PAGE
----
Muni has a policy that women can ask a driver to let them off of a bus closer to their destination when it's late. They won't go off their route but if letting you off a block away from a stop gets you closer they will, or they should. I learned about it one night when a woman asked to be let off on my corner. I got off behind her and we struck up a conversation. We've been neighborhood friends ever since. We see each other from time to time and chat. We have never exchanged information but I'm always glad to see her.
I was always reticent to ask. The policy is not well articulated and some drivers think it's after dark and others think it's after 10:00 PM. Some stop and others argue about the policy. I hate asking for special treatment so if they argue it makes me miserable. It's not really special treatment if it's a policy and if they say something like they don't have time I'm OK. It's ridiculous because they have to stop on my corner anyway. We're talking about maybe two minutes to let me off.
One night it was dark and raining and I asked and the guy said it was too early. My knees weren't as bad as they are now but I did limp. I got off and walked home in the cold, dark night feeling angry and sorry for myself. It was pouring. I got soaked. The guy was so unkind. For no obvious reason I remembered all this recently and was going to write a post about it and then forgot.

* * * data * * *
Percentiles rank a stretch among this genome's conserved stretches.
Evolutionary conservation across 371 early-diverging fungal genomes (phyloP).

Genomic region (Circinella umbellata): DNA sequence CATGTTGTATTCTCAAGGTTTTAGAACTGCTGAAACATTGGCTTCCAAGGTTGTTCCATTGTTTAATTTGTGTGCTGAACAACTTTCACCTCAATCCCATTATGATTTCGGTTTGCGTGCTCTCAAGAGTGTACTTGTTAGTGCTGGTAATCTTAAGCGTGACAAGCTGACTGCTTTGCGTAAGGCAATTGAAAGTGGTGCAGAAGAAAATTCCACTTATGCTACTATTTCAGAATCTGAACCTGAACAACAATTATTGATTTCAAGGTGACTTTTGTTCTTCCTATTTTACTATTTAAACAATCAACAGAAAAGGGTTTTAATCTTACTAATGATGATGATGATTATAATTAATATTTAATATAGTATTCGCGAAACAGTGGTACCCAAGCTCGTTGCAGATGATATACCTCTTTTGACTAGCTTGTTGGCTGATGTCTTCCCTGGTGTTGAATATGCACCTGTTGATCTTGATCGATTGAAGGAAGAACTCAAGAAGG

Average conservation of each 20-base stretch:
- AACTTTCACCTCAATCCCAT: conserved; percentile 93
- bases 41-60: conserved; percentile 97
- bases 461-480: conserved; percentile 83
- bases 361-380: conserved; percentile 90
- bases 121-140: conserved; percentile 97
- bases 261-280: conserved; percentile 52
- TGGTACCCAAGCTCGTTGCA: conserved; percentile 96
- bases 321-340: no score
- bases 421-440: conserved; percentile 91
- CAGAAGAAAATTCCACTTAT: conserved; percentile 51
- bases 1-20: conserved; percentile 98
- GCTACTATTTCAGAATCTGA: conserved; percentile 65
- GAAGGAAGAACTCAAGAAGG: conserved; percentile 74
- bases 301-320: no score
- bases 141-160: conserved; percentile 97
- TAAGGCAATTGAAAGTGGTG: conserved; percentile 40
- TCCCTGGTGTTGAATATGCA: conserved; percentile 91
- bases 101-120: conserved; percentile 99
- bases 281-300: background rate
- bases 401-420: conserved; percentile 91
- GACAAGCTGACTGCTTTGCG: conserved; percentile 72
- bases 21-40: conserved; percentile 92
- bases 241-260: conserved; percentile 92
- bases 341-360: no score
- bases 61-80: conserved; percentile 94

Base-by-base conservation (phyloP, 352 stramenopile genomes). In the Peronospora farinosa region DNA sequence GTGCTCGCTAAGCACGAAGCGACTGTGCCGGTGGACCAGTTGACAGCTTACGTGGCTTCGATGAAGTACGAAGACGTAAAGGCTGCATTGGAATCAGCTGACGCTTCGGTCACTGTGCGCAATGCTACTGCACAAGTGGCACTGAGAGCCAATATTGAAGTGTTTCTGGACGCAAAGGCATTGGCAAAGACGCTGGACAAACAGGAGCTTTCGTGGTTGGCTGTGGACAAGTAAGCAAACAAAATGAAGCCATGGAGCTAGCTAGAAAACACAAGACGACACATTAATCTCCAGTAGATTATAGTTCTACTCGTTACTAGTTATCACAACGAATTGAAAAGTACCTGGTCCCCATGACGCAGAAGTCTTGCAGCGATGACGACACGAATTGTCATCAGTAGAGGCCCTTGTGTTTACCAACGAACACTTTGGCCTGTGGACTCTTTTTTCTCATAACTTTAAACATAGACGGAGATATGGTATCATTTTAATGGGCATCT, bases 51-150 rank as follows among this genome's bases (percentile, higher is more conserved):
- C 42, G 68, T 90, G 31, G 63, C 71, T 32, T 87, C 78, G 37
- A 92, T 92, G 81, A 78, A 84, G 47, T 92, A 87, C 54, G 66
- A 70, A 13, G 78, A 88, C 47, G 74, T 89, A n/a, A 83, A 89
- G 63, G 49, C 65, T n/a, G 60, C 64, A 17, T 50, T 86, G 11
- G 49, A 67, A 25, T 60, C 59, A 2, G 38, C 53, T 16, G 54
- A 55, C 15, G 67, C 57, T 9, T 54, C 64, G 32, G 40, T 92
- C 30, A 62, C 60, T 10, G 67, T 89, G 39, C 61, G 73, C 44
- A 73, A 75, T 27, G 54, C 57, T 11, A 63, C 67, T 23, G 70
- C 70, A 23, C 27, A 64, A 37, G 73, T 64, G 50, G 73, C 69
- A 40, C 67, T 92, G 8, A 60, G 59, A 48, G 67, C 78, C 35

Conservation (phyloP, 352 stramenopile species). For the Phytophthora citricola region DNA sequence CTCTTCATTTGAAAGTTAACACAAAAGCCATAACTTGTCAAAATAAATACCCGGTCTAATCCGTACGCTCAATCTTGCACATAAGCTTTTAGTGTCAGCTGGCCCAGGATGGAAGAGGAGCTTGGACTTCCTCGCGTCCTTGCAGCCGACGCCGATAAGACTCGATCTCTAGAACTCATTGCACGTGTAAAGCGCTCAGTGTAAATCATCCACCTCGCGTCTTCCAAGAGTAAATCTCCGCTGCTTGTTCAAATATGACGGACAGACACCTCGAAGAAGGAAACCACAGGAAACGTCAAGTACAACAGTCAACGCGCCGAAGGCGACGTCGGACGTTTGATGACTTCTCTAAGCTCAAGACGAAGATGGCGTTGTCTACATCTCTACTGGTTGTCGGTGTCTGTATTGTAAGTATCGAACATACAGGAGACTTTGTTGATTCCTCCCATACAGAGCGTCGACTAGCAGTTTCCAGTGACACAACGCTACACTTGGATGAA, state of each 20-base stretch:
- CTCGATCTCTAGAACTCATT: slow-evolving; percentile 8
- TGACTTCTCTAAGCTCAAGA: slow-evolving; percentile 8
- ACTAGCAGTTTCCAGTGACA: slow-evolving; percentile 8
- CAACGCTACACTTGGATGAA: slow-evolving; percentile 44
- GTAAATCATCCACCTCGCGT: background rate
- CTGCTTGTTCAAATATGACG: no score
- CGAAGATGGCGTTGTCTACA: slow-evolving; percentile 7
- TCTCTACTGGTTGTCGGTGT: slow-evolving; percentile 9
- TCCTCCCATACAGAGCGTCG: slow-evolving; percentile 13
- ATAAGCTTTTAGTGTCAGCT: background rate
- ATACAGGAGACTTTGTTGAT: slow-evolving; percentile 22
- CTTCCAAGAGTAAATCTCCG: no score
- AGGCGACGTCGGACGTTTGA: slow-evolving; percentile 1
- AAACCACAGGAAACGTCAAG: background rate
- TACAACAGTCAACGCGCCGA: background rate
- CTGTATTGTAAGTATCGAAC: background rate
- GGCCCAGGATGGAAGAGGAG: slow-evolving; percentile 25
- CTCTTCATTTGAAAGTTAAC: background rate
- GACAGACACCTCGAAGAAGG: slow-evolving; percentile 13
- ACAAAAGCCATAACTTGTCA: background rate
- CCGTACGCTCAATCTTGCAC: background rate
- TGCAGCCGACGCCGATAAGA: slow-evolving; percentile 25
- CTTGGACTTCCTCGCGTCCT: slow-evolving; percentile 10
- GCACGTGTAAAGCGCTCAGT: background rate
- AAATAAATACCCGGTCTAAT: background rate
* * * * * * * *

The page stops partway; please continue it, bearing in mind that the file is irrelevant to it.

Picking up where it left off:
I am increasingly dependent on kindness. I am becoming Blanche Dubois. But I am never comfortable asking for help.
I am lucky. I have great neighbors who get my mail and take my trash down and carry groceries up. I'd be in so much more pain if they didn't do these things. But there are times when I need to ask. It's just so hard.
After I read the book review for the Philips book I realized that I had a book he'd coauthored. I don't remember if I read something or heard him on the radio but I remember buying the book during one of Kristina's visits. Kristina's kindness is legend in my life. Specifically her contributions to my reading addiction. I think there was a scenario in which we found one copy of the book in one book store, which she bought for me and another in a different book store, which I bought for her. And then we made jokes about our kindness.
I decided I need to read the book I already have before I buy a new one. I don't know why. It's some weird notion of discipline I made up. Anyway. I think I'm getting a feel for his thinking.
I grew up with my grandparents and knew I had to help. I never resented helping. I took pride in it. Philips makes this very point about the naturalness of kindness. He writes about the pleasure of kindness being in the way it connects us with other people. But it also makes us vulnerable. I think I learned that my help toward my grandparents was a sort of rent. A need/obligation. And that shadowed my pleasure and sense of connection. I've been trying to untangle those wires for years.
When I was in North Carolina people seemed so kind. Mom and rarely approached a door without someone opening it for us. One host in a restaurant stretched herself like a ballet dancer to hold two different doors. Sales clerks and grocery checkers seemed less disgruntled than they do here.
One morning I walked out the door and saw the bus a block away at the stop. I figured I'd missed it. I started down my hill and when I looked up the bus was stopped at my corner. The driver was one I saw many mornings and she must have seen me and was waiting. I heard the sound of the door opening and ran for it so grateful and surprised.
Kindness is surprising. It's another thing Philips mentions. It shouldn't be. But it is.